Al Shabaab, which is carrying out increasingly deadly bombings despite losing most of its territory to African Union peacekeepers supporting the Somali government, was behind the attack, Abdiasis Abu Musab, the Islamist militant group's spokesman for military operations said.
Somalia's President Mohammed Abdullahi Mohammed speaks at his inauguration ceremony in Mogadishu, Somalia in February.
Somalia's President Mohamed Abdullahi Mohamed last Thursday pledged a new war against Shabab, giving militants 60 days to surrender or "face the consequences". Targets have included hotels, military checkpoints and the presidential palace.
The Mogadishu attack against the army convoy was claimed by the Shabab extremist group and came only days after Mohamed Jama Irfid, who was not hurt, was appointed to head the country's army, a security source said. A widespread drought has brought the country to the brink of starvation and the United Nations says half the population will need aid by July.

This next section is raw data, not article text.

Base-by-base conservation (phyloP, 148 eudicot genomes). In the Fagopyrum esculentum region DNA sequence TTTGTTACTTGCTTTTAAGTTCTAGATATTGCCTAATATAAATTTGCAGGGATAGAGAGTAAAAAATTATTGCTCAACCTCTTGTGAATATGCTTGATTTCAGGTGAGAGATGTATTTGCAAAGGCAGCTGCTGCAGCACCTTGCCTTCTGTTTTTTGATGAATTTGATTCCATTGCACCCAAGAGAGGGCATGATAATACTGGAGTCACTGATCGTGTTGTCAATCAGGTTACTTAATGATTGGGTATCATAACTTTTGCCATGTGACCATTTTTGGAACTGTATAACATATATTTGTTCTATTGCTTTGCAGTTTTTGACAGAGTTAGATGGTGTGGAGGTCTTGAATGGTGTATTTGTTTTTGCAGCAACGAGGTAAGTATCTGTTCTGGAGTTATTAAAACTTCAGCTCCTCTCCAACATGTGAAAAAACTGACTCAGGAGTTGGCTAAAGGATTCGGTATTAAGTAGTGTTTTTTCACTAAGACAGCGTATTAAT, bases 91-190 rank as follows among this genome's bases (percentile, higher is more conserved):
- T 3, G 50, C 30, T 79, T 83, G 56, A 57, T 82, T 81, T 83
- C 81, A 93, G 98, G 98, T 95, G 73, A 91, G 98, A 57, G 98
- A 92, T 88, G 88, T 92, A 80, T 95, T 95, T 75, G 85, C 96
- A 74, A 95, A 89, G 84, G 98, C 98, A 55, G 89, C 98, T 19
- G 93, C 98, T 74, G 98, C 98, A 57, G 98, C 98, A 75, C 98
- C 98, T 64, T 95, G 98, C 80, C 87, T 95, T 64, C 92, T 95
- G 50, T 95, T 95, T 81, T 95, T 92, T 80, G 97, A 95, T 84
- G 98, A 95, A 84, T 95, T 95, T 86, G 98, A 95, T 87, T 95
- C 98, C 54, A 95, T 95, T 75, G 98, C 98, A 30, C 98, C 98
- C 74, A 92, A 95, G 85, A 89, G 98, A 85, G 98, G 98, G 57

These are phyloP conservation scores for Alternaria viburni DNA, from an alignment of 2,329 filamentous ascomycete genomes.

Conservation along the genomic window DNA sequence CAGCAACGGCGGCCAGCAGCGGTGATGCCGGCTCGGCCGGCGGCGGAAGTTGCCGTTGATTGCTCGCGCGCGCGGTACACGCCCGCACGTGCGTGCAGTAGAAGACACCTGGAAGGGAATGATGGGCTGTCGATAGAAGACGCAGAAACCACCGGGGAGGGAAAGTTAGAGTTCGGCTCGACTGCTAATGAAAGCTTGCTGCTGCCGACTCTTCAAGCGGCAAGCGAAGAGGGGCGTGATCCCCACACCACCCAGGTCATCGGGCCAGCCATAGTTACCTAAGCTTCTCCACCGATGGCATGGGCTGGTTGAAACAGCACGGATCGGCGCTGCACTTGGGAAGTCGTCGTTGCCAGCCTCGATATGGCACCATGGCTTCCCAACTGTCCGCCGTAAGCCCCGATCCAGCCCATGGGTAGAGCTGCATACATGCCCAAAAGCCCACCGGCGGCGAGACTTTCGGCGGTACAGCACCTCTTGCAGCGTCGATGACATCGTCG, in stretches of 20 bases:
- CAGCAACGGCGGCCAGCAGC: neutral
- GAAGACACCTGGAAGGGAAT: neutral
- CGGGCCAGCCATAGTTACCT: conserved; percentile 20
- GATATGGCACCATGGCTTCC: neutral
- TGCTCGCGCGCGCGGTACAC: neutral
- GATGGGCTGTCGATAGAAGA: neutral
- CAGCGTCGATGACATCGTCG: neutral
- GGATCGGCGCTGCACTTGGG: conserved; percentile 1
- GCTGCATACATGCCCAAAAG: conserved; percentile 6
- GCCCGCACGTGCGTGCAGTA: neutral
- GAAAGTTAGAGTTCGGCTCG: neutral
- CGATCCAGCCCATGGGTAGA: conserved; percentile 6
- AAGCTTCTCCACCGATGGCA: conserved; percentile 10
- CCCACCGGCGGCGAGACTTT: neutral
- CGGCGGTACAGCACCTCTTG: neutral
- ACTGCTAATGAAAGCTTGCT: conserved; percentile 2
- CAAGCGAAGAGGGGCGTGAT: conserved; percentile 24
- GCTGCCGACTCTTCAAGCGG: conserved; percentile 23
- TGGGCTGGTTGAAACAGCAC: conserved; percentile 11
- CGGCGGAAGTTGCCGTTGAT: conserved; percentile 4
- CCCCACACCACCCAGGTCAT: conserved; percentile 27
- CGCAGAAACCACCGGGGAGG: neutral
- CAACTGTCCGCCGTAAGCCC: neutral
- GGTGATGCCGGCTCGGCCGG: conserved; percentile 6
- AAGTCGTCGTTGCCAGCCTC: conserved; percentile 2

Mohamed did not mention the new USA directive, but emphasized that Somali troops should take the lead and added in a statement: "We want to pardon the Somali youth who were misled by al Shabaab".
"The government cordially welcomes them". We do not want to kill our youth. "I saw five soldiers being carried onto a pickup truck", some of whom were dead, said eyewitness Abdukadir Moalim.
Somalia's new military chief survived a suicide vehicle bomb attack Sunday just moments after he was sworn in with a mandate to launch a new offensive against Islamic extremists.
The fragile central government continues to have worldwide backing as well as the 22,000-strong AU force.